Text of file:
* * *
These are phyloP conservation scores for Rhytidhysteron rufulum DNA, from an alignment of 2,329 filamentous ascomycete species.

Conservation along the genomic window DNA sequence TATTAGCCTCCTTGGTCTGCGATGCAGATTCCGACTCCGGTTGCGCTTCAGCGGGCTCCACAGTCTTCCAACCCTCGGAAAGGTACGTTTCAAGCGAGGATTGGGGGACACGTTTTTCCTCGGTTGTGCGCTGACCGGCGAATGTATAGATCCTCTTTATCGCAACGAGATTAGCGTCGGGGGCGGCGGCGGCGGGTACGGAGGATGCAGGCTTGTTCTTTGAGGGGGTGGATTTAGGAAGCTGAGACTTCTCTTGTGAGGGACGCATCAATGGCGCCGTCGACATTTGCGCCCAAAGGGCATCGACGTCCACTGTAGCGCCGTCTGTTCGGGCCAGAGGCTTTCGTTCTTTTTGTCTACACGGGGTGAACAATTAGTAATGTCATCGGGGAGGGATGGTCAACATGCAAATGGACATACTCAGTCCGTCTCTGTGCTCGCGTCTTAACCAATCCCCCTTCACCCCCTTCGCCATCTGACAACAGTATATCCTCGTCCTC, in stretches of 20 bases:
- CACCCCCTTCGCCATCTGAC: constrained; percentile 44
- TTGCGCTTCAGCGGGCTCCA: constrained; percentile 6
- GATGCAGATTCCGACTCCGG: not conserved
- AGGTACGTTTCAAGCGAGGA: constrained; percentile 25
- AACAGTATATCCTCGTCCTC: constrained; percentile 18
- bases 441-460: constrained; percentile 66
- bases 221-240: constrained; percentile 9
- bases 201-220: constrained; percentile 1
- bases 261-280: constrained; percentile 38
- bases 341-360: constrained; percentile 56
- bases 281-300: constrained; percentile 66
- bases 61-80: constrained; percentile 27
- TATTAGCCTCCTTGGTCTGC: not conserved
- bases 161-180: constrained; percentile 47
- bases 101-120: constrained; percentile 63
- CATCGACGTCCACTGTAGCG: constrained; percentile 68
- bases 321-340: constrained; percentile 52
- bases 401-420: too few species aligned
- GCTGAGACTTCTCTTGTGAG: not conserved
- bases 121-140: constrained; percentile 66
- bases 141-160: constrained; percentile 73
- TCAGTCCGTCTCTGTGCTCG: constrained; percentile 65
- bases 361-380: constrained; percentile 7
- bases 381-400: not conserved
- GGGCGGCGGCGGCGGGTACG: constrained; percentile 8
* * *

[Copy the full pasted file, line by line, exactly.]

These are phyloP conservation scores for Rhytidhysteron rufulum DNA, from an alignment of 2,329 filamentous ascomycete species.

Conservation along the genomic window DNA sequence TATTAGCCTCCTTGGTCTGCGATGCAGATTCCGACTCCGGTTGCGCTTCAGCGGGCTCCACAGTCTTCCAACCCTCGGAAAGGTACGTTTCAAGCGAGGATTGGGGGACACGTTTTTCCTCGGTTGTGCGCTGACCGGCGAATGTATAGATCCTCTTTATCGCAACGAGATTAGCGTCGGGGGCGGCGGCGGCGGGTACGGAGGATGCAGGCTTGTTCTTTGAGGGGGTGGATTTAGGAAGCTGAGACTTCTCTTGTGAGGGACGCATCAATGGCGCCGTCGACATTTGCGCCCAAAGGGCATCGACGTCCACTGTAGCGCCGTCTGTTCGGGCCAGAGGCTTTCGTTCTTTTTGTCTACACGGGGTGAACAATTAGTAATGTCATCGGGGAGGGATGGTCAACATGCAAATGGACATACTCAGTCCGTCTCTGTGCTCGCGTCTTAACCAATCCCCCTTCACCCCCTTCGCCATCTGACAACAGTATATCCTCGTCCTC, in stretches of 20 bases:
- CACCCCCTTCGCCATCTGAC: constrained; percentile 44
- TTGCGCTTCAGCGGGCTCCA: constrained; percentile 6
- GATGCAGATTCCGACTCCGG: not conserved
- AGGTACGTTTCAAGCGAGGA: constrained; percentile 25
- AACAGTATATCCTCGTCCTC: constrained; percentile 18
- bases 441-460: constrained; percentile 66
- bases 221-240: constrained; percentile 9
- bases 201-220: constrained; percentile 1
- bases 261-280: constrained; percentile 38
- bases 341-360: constrained; percentile 56
- bases 281-300: constrained; percentile 66
- bases 61-80: constrained; percentile 27
- TATTAGCCTCCTTGGTCTGC: not conserved
- bases 161-180: constrained; percentile 47
- bases 101-120: constrained; percentile 63
- CATCGACGTCCACTGTAGCG: constrained; percentile 68
- bases 321-340: constrained; percentile 52
- bases 401-420: too few species aligned
- GCTGAGACTTCTCTTGTGAG: not conserved
- bases 121-140: constrained; percentile 66
- bases 141-160: constrained; percentile 73
- TCAGTCCGTCTCTGTGCTCG: constrained; percentile 65
- bases 361-380: constrained; percentile 7
- bases 381-400: not conserved
- GGGCGGCGGCGGCGGGTACG: constrained; percentile 8